The collapsed wealth manager SVS Securities plc encouraged IFAs with defined benefit clients to promote transfers to high risk investments, the watchdog says.
Earlier in the week SVS went into administration as the FCA launched a probe into the firm for undisclosed reasons.
The note details how SVS breached conduct of business rules and acted in a manner that went against clients’ best interests.
SVS worked closely with third parties, in particular bond issuers/product providers and professional advisers, to help generate demand for the investment products offered through SVS, according to the regulator.
It did this without regard for the investment needs of customers who were subject to high fees and charges paid to SVS and to other transaction parties.
In some cases, these fees, commissions and charges amounted to over 20 per cent of the customer’s total investment.
The FCA highlights email correspondence records that SVS encouraged IFAs to promote its model portfolios as an investment solution specifically for clients who were proposing a DB pension transfer or Sipp switch.
Yet SVS increased the proportion of illiquid and high-risk bonds in its model portfolios that is likely not consistent with the needs and risk appetite of pension investors.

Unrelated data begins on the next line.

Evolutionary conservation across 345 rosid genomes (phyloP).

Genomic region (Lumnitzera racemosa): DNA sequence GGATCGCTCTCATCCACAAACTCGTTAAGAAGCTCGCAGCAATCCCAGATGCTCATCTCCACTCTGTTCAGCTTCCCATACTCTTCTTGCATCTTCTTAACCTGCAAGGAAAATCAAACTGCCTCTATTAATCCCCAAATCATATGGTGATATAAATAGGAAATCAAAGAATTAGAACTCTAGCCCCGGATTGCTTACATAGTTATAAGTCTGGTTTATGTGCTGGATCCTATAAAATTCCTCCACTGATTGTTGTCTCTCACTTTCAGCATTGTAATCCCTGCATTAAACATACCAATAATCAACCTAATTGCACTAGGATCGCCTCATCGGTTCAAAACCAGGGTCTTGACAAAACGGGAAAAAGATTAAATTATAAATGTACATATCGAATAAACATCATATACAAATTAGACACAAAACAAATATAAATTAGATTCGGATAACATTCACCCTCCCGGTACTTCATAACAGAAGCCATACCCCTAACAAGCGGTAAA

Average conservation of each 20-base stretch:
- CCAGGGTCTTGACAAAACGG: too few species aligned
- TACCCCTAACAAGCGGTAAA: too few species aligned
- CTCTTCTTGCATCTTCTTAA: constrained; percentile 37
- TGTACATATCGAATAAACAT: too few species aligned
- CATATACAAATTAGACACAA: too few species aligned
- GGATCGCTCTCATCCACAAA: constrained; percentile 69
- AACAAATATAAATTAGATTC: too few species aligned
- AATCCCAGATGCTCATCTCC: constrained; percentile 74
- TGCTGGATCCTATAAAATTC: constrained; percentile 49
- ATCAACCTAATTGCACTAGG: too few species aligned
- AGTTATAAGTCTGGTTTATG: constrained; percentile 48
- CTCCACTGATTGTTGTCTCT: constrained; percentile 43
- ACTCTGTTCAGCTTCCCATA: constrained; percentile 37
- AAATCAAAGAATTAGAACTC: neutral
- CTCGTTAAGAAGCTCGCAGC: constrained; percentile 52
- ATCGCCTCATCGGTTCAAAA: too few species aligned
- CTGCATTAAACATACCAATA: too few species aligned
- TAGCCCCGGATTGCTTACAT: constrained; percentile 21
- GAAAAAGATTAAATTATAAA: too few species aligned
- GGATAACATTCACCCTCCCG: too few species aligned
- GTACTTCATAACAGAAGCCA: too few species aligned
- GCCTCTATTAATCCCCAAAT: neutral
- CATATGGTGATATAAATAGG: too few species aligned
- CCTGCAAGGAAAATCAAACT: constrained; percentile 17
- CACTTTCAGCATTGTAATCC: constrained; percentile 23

Approximately 90 per cent of SVS’ discretionary fund management business customers are invested in SVS’s model portfolios as a result of having received pension switching or pension transfer advice.
The FCA’s investigation raises particular concern over the lack of due diligence, high concentration and liquidity risk in relation to bonds issued by Corporate Finance Bonds Limited.
It says documents obtained from SVS show its model portfolios have had a consistently high exposure to these bonds in circumstances where SVS lacks adequate information about the underlying loan recipients and their financial standing.
The FCA expressed its concerns about this to SVS in January 2018 which then in fact increased the exposure of its model portfolios to CFBL’s bonds.
The note says from 31 March 2018 to 13 May 2019, CFBL exposure increased in its income (53 per cent to 78 per cent), mixed (46 per cent to 61 per cent) and growth (45 per cent to 51 per cent) portfolios.
It adds: “These also include other illiquid investments with high or unknown risks. SVS increased this exposure in circumstances where it lacked information from CFBL properly to assess the risk of these investments.”